“I Am Suicide” is over – and let’s be thankful it is. What was billed as the return of Bane versus Batman’s Suicide Squad turned into a messy, convoluted affair. If you haven’t read it, it’s Michael Bay’s The Rock padded with the logic of Dirk Gently’s Holistic Detective Agency. But at least Mikel Janin’s artwork was a high point, right?
Now, in Batman #14 – the first issue of the two-part “Rooftops” storyline written by Tom King and penciled by Mitch Gerads – the Caped Crusader tackles his greatest adversary yet: romance. Following the Santa Prisca mission, Batman and Catwoman are back in Gotham City, with only a night to spend together. While it might sound like the premise to any Backstreet Boys song, the story’s much more than just Fifty Shades of Bat.
On the rooftop, Batman reveals the deal he made with Amanda Waller to get Catwoman’s sentence reduced. Batman wants to take her in, but Catwoman asks for one night with him and what he’d like to do. Naturally, like any hot-blooded man, he takes her on a punching spree throughout Gotham. Together, they smash formidable rogues such as Clock King, Magpie, Signal Man, Copperhead and the indomitable Condiment King.
After their knuckles tire from cracking skulls, they do something Catwoman wants: steal The Victoria Cat artifact from an apartment. Surprisingly Batman goes along with it, even if he’s supposed to be a crime-fighter. Right before the apartment explodes, however, Catwoman reveals the apartment actually belongs to her and they dive to safety. On the rooftop again, Catwoman removes a bag of diamonds from The Victoria Cat. She hands them to Batman, telling him to use them to help build orphanages after she’s gone. Remembering the orphan behind the mask, Batman immediately transforms into Sadman when she says that.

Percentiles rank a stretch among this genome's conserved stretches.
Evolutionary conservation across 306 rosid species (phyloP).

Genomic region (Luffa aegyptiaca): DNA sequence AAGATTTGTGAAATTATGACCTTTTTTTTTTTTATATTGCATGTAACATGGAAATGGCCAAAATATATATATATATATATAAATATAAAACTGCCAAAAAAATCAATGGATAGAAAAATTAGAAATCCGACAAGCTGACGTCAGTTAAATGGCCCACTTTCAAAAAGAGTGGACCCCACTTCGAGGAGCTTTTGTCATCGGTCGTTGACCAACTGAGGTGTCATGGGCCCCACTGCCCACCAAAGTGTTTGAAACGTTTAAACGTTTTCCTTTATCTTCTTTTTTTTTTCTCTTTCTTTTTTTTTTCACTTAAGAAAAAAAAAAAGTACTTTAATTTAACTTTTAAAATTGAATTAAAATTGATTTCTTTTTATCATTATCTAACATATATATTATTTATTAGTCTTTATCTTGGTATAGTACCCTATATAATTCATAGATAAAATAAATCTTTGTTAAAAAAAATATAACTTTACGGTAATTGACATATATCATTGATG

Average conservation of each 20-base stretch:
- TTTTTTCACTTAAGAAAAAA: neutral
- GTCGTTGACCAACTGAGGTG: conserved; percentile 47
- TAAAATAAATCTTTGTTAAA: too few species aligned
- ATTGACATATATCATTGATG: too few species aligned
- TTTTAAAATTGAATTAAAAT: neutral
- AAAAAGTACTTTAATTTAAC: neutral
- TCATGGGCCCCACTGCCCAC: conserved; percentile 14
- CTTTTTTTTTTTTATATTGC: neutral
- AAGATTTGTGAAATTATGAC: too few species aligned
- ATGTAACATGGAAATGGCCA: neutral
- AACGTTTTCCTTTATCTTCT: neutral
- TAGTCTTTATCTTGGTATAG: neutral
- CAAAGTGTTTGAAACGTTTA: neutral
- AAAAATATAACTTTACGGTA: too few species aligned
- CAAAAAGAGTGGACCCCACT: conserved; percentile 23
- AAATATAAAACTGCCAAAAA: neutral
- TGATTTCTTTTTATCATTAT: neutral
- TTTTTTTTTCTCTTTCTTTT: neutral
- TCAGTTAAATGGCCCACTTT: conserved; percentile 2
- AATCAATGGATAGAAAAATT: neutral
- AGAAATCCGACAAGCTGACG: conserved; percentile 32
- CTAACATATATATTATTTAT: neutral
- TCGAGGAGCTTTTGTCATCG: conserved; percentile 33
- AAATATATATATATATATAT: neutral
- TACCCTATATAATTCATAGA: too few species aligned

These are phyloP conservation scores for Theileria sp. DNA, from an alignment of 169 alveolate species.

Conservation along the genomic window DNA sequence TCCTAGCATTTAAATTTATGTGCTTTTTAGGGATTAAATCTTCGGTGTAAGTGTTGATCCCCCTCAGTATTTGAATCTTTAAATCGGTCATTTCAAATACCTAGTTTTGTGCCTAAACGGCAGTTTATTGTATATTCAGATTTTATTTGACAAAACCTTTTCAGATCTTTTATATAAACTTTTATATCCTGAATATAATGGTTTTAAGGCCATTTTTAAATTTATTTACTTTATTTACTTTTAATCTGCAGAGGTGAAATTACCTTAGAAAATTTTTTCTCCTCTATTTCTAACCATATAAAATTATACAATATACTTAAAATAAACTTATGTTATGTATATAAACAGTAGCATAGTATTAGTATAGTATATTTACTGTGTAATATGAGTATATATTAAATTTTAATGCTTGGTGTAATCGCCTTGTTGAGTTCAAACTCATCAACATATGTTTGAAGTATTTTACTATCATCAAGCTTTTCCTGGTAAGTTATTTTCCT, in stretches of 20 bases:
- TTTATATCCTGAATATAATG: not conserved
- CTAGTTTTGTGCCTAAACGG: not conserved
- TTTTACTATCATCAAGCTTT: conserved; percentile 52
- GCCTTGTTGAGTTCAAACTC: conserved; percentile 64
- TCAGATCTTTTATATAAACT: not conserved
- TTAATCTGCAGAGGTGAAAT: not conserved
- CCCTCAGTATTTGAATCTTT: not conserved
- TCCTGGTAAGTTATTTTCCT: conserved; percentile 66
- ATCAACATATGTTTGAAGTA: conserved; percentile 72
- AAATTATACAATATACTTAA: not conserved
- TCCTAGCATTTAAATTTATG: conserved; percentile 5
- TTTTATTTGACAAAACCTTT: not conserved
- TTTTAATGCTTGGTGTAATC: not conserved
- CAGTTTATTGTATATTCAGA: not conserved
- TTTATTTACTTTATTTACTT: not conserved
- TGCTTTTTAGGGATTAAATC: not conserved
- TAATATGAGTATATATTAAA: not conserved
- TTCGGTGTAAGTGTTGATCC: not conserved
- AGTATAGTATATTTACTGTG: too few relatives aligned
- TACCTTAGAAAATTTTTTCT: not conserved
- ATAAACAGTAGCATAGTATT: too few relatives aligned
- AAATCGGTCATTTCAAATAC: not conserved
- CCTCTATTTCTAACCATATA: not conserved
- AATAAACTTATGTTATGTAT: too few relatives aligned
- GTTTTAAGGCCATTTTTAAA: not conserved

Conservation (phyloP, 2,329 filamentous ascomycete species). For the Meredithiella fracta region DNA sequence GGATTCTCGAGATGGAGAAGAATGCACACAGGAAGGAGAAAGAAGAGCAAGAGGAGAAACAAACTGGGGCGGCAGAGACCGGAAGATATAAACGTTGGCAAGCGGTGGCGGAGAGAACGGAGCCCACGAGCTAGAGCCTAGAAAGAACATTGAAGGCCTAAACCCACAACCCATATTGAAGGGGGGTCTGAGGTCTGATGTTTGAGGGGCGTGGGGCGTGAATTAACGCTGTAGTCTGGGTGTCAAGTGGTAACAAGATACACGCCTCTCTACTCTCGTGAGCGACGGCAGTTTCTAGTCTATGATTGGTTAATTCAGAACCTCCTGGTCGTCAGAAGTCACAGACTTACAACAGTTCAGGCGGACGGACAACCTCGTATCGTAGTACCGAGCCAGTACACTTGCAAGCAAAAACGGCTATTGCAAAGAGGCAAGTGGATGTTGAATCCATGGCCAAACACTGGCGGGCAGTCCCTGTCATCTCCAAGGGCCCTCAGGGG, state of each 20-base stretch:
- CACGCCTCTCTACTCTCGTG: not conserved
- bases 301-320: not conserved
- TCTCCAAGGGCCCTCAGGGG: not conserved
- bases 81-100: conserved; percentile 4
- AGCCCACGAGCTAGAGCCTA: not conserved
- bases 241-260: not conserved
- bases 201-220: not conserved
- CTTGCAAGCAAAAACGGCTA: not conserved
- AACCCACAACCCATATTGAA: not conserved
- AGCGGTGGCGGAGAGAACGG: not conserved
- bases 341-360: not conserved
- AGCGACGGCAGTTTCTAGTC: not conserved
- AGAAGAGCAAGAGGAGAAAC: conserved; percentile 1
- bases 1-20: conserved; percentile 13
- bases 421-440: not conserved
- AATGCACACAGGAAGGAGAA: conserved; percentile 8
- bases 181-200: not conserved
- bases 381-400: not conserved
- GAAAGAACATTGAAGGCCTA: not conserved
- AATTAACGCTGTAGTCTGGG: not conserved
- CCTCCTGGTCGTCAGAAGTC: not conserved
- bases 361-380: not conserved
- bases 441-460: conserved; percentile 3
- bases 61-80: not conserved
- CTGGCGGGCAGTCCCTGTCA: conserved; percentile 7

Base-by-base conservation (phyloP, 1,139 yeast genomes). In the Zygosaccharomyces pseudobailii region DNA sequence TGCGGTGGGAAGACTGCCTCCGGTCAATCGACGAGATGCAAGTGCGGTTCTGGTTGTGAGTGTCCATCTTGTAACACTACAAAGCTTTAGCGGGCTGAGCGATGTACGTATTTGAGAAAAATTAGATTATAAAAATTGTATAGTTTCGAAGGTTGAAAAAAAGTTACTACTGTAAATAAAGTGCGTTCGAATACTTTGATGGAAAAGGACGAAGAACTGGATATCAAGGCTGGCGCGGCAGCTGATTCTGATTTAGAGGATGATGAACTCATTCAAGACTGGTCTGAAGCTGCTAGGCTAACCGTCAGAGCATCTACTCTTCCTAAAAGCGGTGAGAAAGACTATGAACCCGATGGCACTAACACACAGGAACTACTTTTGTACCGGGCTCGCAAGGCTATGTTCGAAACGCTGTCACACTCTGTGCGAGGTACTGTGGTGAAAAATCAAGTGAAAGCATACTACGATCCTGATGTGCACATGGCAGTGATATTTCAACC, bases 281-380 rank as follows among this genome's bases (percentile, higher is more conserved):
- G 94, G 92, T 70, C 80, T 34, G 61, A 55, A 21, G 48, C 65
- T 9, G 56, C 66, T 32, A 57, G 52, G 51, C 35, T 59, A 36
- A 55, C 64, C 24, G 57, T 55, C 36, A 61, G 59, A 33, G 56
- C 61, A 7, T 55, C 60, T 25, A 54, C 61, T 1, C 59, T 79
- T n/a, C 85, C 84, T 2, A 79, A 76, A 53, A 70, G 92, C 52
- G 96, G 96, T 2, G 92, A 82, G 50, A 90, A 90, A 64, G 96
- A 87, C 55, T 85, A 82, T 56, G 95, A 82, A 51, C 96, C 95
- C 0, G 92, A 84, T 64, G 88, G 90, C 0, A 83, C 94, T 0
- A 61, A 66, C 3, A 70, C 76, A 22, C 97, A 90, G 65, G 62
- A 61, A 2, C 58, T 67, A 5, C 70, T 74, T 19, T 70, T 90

The closing act of the issue is a shock, purely because of the history. In what’s likely to lead to Internet backlash, King and Gerads paid tribute to that scene from the controversial Catwoman #1. It’s done in a classier manner than the aforementioned issue, but do Batman and Catwoman hold some exhibitionist dream of being captured on Google Earth while fornicating? They need to stop worrying about the orphans and use those diamonds to get a room.
Jokes aside, Batman #14 is the issue that was needed after the disappointment of “I Am Suicide.” More storytelling and relationship building happen than in previous issues, and Gerads’ art makes us miss Janin a little less. However, the biggest problem of King’s Batman run still remains: the inexplicable and random tone shifts. Sometimes it’s Paul Dini; other times it’s Denny O’Neil; occasionally it’s Jeph Loeb – it’s all over the place and kills momentum. King’s writing of the supporting cast has been solid, but his uncertainty of his version of Batman is as glaring as a hole in the Caped Crusader’s tights.
When you look at what Scott Snyder and James Tynion IV have done with the same character in All-Star Batman and Detective Comics respectively, you quickly realize there’s work to be done to get this title up to scratch. It’s sad to say, but out of all the Batman books in the Rebirth era, King’s is the weakest.
Batman #14 is a step in the right direction after "I Am Suicide," but Tom King's Batman still suffers from strange tone shifts.